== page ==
Bread has special significance in our life. It is
a symbol of food and of the work which is necessary to earn it. God told Adam, "By
the sweat of your brow will you eat your bread" (Gen. 3:19).
There is religious symbolism in bread too. Lord
Jesus Christ called himself "the bread of life" (Jn. ); he also said, "If a man eats of
this bread, he will live forever" (Jn. ).
And finally He blessed bread which by its content is very close to a human body
to be transcended into His Body during the Great Eucharistic Mystery: "Jesus
took bread, gave thanks and broke it, and gave it to His disciples, saying,
"Take and eat: this is my body" (Mt. 26:26).
Made up of multitude of grains, bread embodies
the Church ó OneChurch
made up of multitude of its members. In addition to the eucharistic
bread the Orthodox Church has several kinds of holy bread.
Prosphora (Greek for "offering")
is the white wheat bread cooked with yeast and blessed water. The name is
derived from the first Christian tradition to bring homemade bread for the
Eucharistic ceremony. Nowadays prosphoras are made in eparchial bakeries. Prosphora
consists of 2 big layers signifying two natures of Christ. The Upper part is
stamped with a four-pointed cross (the image of the Theotokos or of a saint is
sometimes imprinted on monastery prosphorons).
During the Divine Liturgy a square part is cut
out in a special way from one of the prosphora (which is called the Lamb
prosphoron), it is called the Lamb and it is that part of the bread, which
later in the Liturgy will transform into the Body of Christ. Other prosphoras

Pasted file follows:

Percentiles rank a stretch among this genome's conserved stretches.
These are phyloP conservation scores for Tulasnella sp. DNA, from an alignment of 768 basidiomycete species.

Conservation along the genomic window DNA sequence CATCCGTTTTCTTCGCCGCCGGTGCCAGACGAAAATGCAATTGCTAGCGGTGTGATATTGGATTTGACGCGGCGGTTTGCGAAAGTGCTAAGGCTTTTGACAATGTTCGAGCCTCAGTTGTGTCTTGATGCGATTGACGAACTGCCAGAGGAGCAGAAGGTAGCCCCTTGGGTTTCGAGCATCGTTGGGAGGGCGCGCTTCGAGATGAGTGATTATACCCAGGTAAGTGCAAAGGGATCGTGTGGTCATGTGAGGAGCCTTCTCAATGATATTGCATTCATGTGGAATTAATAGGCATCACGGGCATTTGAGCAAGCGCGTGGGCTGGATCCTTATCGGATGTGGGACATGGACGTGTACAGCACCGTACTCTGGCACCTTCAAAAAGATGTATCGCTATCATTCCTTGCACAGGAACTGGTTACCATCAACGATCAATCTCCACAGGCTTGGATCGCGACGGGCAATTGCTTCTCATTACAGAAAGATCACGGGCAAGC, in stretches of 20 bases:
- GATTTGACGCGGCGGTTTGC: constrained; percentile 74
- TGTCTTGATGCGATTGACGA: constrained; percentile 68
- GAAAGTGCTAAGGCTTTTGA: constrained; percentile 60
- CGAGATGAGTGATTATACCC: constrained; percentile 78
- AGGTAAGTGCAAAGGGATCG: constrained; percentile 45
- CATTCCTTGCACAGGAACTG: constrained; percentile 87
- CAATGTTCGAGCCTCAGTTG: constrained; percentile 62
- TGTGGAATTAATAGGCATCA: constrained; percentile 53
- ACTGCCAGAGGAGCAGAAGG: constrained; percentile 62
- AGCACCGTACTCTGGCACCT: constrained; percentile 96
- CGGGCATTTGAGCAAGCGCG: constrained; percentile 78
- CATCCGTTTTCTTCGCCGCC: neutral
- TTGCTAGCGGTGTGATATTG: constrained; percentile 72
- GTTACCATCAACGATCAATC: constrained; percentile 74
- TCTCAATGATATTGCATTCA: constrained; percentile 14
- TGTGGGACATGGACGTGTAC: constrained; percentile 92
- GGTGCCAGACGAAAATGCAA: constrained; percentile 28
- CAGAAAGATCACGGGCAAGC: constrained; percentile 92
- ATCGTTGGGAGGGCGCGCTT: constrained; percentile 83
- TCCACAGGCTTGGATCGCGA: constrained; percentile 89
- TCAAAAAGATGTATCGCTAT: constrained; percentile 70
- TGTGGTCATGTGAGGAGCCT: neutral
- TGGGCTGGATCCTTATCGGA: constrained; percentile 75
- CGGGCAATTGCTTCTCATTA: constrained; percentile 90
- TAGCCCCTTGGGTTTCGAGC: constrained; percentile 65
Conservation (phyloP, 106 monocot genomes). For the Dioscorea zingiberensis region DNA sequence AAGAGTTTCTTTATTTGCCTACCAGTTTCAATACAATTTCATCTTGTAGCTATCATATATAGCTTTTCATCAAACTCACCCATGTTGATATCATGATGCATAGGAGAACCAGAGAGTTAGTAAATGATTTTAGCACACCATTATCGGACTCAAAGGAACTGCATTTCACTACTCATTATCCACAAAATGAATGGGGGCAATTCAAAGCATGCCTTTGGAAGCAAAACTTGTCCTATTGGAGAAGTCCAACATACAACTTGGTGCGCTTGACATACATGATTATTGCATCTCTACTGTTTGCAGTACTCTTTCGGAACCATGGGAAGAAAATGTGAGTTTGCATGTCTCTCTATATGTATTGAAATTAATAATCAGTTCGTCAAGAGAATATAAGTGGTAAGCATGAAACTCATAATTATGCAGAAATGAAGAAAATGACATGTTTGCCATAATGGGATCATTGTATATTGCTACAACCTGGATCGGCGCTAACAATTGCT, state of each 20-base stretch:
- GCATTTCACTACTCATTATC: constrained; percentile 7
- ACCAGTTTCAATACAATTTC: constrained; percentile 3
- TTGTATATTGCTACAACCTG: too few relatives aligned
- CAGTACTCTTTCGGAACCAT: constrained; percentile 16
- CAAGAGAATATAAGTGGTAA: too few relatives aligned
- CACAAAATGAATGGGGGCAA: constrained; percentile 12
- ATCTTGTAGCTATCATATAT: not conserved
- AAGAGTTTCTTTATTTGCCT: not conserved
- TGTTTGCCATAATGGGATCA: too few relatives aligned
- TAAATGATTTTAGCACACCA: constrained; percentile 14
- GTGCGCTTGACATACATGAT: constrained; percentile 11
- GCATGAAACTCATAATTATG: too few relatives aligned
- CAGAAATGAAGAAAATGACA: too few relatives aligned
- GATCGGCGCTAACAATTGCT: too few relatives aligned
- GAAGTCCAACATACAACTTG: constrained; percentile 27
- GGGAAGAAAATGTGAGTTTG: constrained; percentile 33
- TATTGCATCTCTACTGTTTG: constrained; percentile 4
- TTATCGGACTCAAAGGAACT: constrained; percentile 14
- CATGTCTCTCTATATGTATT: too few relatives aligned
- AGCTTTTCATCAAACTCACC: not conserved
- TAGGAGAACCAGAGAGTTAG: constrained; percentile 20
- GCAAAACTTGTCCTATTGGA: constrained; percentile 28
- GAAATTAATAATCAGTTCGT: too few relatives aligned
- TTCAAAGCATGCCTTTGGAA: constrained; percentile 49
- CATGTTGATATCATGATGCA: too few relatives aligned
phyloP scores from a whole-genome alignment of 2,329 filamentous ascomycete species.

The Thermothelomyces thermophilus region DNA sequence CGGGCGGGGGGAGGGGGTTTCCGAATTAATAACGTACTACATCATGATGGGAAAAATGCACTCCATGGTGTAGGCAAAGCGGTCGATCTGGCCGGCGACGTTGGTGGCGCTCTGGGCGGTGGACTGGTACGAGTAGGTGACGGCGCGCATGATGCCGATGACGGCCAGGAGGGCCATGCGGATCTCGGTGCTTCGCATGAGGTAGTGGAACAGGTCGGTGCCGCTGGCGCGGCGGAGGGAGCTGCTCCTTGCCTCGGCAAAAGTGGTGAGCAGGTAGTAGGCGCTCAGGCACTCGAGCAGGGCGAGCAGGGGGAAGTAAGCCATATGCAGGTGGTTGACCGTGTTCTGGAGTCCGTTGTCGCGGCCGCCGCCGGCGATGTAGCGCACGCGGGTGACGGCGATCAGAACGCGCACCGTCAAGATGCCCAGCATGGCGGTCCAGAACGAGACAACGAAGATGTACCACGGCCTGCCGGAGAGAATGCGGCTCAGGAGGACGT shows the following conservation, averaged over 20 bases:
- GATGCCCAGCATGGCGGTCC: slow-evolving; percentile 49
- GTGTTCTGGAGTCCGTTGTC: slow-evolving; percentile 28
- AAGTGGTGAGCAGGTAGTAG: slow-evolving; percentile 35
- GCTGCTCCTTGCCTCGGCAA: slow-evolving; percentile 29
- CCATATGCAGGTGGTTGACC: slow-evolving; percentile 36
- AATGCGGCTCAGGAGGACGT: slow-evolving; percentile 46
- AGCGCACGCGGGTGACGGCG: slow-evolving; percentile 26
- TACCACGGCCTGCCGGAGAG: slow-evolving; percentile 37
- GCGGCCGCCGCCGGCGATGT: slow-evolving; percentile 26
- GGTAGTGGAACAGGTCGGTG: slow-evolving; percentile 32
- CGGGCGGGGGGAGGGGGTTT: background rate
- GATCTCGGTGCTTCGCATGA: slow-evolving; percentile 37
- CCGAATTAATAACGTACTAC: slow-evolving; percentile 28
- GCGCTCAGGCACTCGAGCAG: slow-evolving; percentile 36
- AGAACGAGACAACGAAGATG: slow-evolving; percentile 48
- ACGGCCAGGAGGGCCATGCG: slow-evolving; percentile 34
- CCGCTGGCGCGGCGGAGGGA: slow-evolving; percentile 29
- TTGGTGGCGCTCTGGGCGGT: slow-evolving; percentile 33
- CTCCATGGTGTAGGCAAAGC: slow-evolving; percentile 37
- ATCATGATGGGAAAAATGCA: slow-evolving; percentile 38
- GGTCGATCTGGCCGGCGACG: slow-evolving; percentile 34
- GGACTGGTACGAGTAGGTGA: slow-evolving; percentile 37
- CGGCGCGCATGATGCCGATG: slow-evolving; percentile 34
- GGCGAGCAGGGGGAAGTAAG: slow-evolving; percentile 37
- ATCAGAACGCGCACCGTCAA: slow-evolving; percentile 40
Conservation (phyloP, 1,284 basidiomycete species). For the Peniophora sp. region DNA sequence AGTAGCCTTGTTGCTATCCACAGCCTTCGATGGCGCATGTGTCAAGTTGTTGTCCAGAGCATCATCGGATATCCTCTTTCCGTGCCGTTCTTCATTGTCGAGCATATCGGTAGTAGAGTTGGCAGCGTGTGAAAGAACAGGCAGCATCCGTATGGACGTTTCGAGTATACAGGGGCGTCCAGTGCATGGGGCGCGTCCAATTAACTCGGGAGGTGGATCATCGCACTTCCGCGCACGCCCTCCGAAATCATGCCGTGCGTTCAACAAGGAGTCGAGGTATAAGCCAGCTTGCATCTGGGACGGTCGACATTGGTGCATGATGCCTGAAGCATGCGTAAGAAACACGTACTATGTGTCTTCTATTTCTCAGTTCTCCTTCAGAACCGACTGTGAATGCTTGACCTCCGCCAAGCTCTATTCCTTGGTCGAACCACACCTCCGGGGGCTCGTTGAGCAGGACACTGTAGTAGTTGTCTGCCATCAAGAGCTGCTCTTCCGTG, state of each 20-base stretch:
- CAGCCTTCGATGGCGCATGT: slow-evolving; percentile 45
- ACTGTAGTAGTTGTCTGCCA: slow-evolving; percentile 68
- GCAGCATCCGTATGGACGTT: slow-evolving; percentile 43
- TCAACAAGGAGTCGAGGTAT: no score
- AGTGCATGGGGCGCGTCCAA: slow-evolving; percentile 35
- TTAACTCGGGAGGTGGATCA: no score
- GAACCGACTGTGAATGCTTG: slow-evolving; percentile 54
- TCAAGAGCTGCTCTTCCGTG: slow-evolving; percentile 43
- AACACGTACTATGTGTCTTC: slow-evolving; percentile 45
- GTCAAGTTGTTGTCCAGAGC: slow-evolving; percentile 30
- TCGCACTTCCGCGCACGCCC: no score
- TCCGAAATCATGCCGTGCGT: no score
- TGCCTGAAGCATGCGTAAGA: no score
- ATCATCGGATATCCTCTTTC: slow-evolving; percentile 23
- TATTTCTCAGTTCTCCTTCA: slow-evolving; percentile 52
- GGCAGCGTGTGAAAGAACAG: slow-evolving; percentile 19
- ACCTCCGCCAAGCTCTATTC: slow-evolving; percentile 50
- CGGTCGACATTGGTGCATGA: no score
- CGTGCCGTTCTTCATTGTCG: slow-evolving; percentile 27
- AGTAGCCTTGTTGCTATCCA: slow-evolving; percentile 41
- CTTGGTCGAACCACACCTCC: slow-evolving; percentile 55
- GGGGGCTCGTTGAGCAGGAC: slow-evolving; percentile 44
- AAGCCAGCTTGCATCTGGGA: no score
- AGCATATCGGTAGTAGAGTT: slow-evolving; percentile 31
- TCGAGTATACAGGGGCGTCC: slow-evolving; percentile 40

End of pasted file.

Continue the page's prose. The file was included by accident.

that are smaller are cut into parts that commemorate members of the Church in
Heaven and Earth; those parts are immersed into the Blood of Christ towards the
end of the Divine Liturgy. Smaller prosphoras are to be taken by those who
submitted the commemoration petitions.
The remaining pieces of the Lamb prosphoron are
called antidoron (Greek "instead of a reward"). According to the
Church Canon, antidoron is to be distributed among the faithful who have not
taken the communion. Yet, usually that bread is taken by those serving at the altar.
Artos (Greek for "kvass bread")
is the bread, which is sanctified on the Easter eve. On all of the days of the
Bright Week, artos, the symbol of Christís Resurrection, is kept on the lectern
across from the Kingís gate of the altar and is taken out daily for the Easter
Cross precessions. On the Bright Saturday it is broken while a special prayer
is read and distributed among the faithful. People revere artos and blessed
Christmas water as a likely substitute for Sanctified Gifts for the dying people
who cannot come to take the Communion.
Both prosphoron and
antidoron as well as artos are to be taken on an empty stomach and while saying
a prayer. The blessed bread is to be kept in a clean container separately from
other foods. According to the tradition artos is separated into small parts and
eaten during the year from Easter to Easter.
There is another kind of sanctified bread, which
is distributed among the faithful during the vigil on the eve of the great
holidays. Earlier, the evening services lasted much longer than now, so
Christians were given bread to keep their energy up. Even though the services
are shorter now, the tradition remained.